HMC733LC4B

Hi
We use the HMC733 VCO.

I have a question.

1. The frequency was 9.7 GHz. If we watched it for 1 hour, we could see that it was moved to the left little by little.
At 18GHz, the frequency will continue to move to the right.
This is the case with the Frequency Drift Rate parameter.
The question here is that the frequency stops and shifts little by little. Why does the frequency continue to shift after 2 hours and 3 hours?
  Could you help me?
 
Thank you.

Parents
  • Hi, 

    The frequency of any free running (e.g. not phase locked) signal on a microwave VCO will drift; this is mostly due to temperature. Many of the HMC series VCO's are mounted to an aluminum backer plate. This backer plate not only adds a measure of ruggedness but also increases the thermal mass and reduces the instantaneous frequency drift due to for instance, convection currents from an HVAC supply vent in the lab. Ignoring external environmental factors, the part will also undergo self heating during normal operation and will reach thermal equilibrium after some period of time. I would guess that thermal equilibrium would be reached in less than 2 to 3 hours on the HMC733 but perhaps not. There are also other components in the thermal path that can complicate the thermal path resistance vs time. This includes the solder between the device and board which is likely not a consistent thickness, nor void free across the bond line; the printed circuit board also has a solder interface to the backer plate and whatever the backer plate is in contact with and the quality of that contact is important. The temperature of the device will have a much more difficult time reaching thermal equilibrium if these interfaces are not free of voids and are not very flat. In systems where a low drop out voltage regulator (LDO) is providing the supply voltage to the VCO the entire system board temperature will increase resulting in a small change in the output voltage which translates to a corresponding change in frequency based on the pushing value shown in the datasheet. Some Analog devices regulators like the HMC1060, HMC860 and HMC976 and perhaps others have a temperature proportional function that offsets this effect.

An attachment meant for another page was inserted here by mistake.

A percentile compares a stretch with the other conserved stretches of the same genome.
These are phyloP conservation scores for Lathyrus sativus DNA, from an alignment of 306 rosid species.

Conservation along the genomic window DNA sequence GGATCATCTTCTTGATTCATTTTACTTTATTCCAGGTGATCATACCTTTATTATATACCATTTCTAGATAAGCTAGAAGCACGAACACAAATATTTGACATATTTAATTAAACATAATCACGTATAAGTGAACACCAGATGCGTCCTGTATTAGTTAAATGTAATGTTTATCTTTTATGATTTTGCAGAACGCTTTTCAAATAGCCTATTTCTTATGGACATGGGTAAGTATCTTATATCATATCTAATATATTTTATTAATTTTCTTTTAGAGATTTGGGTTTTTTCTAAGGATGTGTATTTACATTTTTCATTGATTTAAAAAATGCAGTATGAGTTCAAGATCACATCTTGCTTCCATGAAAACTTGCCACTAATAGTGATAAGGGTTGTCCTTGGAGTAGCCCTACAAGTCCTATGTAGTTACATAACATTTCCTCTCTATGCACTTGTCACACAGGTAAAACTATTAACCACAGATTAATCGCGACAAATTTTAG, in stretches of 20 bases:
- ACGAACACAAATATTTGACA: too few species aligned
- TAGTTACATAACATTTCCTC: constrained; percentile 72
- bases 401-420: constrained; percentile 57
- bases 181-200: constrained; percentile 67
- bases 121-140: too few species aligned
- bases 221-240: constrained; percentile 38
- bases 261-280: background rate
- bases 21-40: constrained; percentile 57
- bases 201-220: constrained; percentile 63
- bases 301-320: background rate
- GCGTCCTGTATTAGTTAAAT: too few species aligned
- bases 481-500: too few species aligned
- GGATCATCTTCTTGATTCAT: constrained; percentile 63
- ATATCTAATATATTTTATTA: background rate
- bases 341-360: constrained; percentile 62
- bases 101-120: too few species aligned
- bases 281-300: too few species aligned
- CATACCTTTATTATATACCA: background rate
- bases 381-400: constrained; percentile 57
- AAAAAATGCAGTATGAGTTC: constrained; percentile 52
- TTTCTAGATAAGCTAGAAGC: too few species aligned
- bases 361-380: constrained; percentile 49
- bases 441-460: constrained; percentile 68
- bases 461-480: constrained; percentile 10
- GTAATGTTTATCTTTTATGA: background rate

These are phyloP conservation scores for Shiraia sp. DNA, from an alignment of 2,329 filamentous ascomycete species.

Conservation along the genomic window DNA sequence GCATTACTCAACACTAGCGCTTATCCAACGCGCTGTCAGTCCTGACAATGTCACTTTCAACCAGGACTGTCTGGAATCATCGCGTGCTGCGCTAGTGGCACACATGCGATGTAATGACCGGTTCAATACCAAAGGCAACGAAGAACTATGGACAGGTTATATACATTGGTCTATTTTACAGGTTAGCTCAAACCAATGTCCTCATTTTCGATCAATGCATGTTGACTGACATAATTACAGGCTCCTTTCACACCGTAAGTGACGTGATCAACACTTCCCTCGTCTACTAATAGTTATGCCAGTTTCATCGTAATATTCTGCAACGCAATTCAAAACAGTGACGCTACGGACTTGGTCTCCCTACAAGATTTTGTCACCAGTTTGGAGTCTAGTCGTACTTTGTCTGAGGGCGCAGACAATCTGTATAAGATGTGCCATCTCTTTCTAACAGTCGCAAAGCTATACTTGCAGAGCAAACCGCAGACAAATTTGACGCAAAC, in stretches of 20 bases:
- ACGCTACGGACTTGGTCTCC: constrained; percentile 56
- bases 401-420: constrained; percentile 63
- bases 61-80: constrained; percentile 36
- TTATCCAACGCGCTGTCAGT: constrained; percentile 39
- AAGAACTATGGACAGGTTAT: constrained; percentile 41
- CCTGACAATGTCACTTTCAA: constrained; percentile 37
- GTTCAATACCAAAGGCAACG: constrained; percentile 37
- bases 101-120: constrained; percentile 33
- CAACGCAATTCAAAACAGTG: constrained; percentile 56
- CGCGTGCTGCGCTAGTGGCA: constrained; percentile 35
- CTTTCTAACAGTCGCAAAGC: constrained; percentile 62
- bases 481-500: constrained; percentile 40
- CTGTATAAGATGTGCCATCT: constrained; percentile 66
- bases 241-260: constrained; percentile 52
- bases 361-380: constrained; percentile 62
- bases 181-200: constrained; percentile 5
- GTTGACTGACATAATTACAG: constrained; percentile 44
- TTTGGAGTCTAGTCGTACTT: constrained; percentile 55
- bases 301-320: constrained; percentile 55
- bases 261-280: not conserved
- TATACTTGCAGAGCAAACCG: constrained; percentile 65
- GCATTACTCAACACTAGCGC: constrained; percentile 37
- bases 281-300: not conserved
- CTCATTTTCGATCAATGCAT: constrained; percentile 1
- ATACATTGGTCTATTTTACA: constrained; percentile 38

Finally, for the best thermal path, the device should be securely mounted to an infinite heat sink that is making intimate contact across the interface. A part that is just resting on a bench to chassis will have a difficult time stabilizing completely due to varying points of contact because of lack of flatness and intimate contact which can allow for air currents to accumulate within the interface and circulate. Once thermal equilibrium is reached (assuming no internal or external factors) I would expect the signal to drift up and down around some frequency. There may be some small aging term that might come into play as well. We don't specify aging on these VCO's as if it exists it is small enough that it doesn't matter for the applications for which they are intended which is the frequency input for phase locked loop (PLL) synthesizer applications. Any frequency drift or aging will be absorbed by the PLL charge pump and VCO tuning voltage margin available on the VCO and never noticed.